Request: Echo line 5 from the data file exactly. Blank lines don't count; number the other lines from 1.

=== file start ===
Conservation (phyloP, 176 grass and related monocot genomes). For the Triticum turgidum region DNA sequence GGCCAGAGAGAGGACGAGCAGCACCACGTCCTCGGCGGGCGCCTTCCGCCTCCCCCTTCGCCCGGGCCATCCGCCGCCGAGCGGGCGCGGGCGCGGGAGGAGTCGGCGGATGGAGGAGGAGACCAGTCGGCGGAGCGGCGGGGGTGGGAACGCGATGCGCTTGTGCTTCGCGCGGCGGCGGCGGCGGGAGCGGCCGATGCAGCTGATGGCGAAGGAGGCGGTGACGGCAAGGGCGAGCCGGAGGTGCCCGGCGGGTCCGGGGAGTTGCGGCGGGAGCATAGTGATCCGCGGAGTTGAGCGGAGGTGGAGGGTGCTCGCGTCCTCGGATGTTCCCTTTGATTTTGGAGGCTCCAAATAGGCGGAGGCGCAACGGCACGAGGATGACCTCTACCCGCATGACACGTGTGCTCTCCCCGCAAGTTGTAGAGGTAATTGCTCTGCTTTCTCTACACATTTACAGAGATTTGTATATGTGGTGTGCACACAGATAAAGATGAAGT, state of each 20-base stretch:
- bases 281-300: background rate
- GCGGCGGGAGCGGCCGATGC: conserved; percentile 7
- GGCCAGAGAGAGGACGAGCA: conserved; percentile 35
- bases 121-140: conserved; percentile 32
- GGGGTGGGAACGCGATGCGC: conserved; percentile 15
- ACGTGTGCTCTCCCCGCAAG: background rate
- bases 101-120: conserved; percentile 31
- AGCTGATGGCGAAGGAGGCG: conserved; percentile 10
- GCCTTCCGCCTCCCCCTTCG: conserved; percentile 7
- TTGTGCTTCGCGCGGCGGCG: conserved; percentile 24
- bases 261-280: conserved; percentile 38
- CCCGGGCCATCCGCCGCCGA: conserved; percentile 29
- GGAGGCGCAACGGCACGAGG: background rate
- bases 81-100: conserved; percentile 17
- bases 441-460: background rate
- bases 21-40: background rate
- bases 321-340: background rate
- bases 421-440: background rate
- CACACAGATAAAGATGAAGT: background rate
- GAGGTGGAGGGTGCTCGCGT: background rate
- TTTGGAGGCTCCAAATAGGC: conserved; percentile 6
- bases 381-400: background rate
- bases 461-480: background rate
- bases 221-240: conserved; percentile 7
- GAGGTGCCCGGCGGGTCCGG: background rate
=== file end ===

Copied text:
- bases 121-140: conserved; percentile 32